10/08/2008 11:00PM

Van Lear Rose considers Breeders' Cup

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ETOBICOKE, Ontario - Van Lear Rose may have earned herself a trip to the Breeders' Cup Juvenile Fillies with her victory here in Sunday's 1 1/16-mile Mazarine.

Owned by Kingview Farm, the nom du course of Richard Day, Van Lear Rose was making her fifth start in the Grade 3 Mazarine and coming off her first win in the seven-furlong Muskoka, a yearling sales stakes for 2-year-old fillies.

"I thought she'd really like to stretch out, which she did," said Day Phillips, who watched Van Lear Rose come from eighth place in the field of 10 to grind out a half-length victory under jockey Chantal Sutherland in the Mazarine. "She just did everything right; she was perfect. She was nice to train from the beginning, and she's sort of gotten smarter as we've gone along."

Van Lear Rose is nominated to the $250,000 Princess Elizabeth Stakes, a 1 1/16-mile race for Canadian-bred 2-year-old fillies here Nov. 1 in which she obviously would be a top contender.

But Day Phillips also is taking a long look at the Breeders' Cup Juvenile Fillies, which will be run at Santa Anita on Oct. 24.

"I think she's kind of the right horse to go to that kind of race," Day Phillips said. "She's had five races, and she came out of this race really well.

"After the yearling sales stakes, she was a little bit tired. It took her a week or two to get back to herself. This race was the opposite; she's certainly not tired at all."

Mine That Bird keeps on winning

Last Sunday's Grade 3 Grey Stakes was supposed to be a bon voyage party for Southern Exchange, who was the 4-5 favorite in a race that was intended as his stepping-stone to the Breeders' Cup Juvenile.

But when the dust had cleared at the end of the 1 1/16-mile Grey, it was Mine That Bird in the spotlight, with Southern Exchange beaten 10 1/2 lengths as the last-place finisher in the field of six.

Mine That Bird, a Kentucky-bred gelding owned by his trainer, Dave Cotey, in partnership with Derek Ball and Hugh Galbraith, recorded his fourth straight win and third straight stakes success in the Grey, which was his first try around two turns.

Purchased for $9,500 at Fasig-Tipton Kentucky's October sale, Mine That Bird has earned $324,240.

But one area in which Mine That Bird has not progressed is on the Beyer Speed Figure front, which came in at 77, 76, and then 75 for his three stakes wins under the ubiquitous Sutherland.

"Chantal sits on him and waits, like she should, but he's never going to get a good number until he gets something to run at," said Cotey, noting that Saturday's slow opening three-quarters of 1:14 were unlikely to lead to a quick final clocking. "He always comes home quick. He's been getting his last sixteenth in six seconds or so.

"But it's all right. He keeps on winning. He'll get a lot out of that race."

The 1 1/16-mile Display, the last open stakes for 2-year-olds at the meeting, will not be run until Dec. 6, so Cotey will be exploring out-of-town options.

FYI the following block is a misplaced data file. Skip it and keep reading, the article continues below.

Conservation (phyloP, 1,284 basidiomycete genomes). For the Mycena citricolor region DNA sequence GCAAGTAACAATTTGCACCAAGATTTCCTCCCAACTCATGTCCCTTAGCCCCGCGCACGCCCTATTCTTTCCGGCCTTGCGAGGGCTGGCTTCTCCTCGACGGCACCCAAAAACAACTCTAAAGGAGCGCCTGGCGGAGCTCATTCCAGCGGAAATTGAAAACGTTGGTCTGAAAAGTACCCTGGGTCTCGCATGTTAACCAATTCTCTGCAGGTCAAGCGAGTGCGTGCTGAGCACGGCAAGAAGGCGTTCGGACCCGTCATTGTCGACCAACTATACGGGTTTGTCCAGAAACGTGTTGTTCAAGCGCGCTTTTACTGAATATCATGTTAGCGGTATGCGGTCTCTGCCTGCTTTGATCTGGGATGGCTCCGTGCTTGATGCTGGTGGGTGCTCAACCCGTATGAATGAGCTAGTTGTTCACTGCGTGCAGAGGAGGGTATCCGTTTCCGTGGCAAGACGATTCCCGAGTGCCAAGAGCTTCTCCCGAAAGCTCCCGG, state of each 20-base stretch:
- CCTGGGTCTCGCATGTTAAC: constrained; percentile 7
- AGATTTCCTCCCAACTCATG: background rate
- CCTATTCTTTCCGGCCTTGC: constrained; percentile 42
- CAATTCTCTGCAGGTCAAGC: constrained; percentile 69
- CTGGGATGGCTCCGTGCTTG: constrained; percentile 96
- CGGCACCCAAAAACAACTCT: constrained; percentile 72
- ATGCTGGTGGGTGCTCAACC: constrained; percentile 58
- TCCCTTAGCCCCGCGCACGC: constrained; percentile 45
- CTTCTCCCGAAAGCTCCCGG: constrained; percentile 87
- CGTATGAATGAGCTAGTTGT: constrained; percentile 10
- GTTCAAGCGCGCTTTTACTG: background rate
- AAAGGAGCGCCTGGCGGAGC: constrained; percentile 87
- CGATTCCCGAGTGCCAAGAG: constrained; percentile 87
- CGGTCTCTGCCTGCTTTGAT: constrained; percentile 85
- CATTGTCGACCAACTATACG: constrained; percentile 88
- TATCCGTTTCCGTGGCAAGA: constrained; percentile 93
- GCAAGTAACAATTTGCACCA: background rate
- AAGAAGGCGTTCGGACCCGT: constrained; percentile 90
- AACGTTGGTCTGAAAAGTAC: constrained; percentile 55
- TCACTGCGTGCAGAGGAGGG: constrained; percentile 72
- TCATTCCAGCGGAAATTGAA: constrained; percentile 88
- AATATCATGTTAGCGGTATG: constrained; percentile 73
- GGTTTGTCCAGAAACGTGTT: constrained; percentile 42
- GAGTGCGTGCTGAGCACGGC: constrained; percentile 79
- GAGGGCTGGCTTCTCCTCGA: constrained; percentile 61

"I have no hesitation at all in taking him down to Churchill Downs or New York," said Cotey, citing the one-mile Iroquois at Churchill Downs on Nov. 1 and the one-mile Nashua at Aqueduct on Nov. 2 as potential targets.

In the meantime, Cotey has fielded inquiries from several prospective buyers and could let Mine That Bird go for the right price.

Southern Exchange disappoints in Grey

Meanwhile, trainer Greg De Gannes was keeping a stiff upper lip despite being severely disappointed by Southern Exchange's performance in the Grey.

Southern Exchange, a Florida-bred 2-year-old owned by Bill and Vicki Poston, began his career here with three straight victories, including two stakes, before shipping west for the Grade 1 Del Mar Futurity.

Although he finished fourth in the seven-furlong Futurity, Southern Exchange was beaten just 1 1/4 lengths by winner Midshipman and a half-length by third-place Street Hero, who returned to finish second and first, respectively, in Santa Anita's Norfolk.

Stretching out for the first time here Sunday, Southern Exchange was rank early under jockey Jono Jones and had nothing left for the stretch drive.

"Yes, he was a little rank," De Gannes said. "Why wouldn't he be, after going a half in 49 [seconds]? I was concerned there would be no pace, and there wasn't. It was an oddly run race.

"My greatest fear at all times is having a short-priced favorite in a small field. Something always goes wrong. It's unfortunate, what was lost in a span of a minute and 44 seconds. But the horse is physically fine; we'll live to fight on."

While De Gannes has not entirely abandoned all hope of getting Southern Exchange to the Breeders' Cup Juvenile, he also will be exploring other options south of the border.

And De Gannes still is on target for the Breeders' Cup Juvenile Fillies Turf with CoKarma, who earned a guaranteed berth with her win in the Natalma here Sept. 14.

"She'll be leaving Monday evening," De Gannes said.

Apprentice O'Brien out with injury

Apprentice jockey Catherine O'Brien will miss the balance of the Ontario season after suffering a broken shin bone during a spill at Fort Erie on Monday.

O'Brien, 28, had been riding at both Wooodbine and Fort Erie this year, winning with 19 of 237 mounts at Woodbine and with 20 of 134 mounts at Fort Erie.

As of Wednesday, O'Brien was the second-leading apprentice in races won in Canada this season. Janine Stianson, who rode at Assiniboia Downs, led with 58.

* Correction: An earlier version of this article misidentified the owner of Kingview Farm. It is Richard Day, not Catherine Day Phillips and her husband, Todd.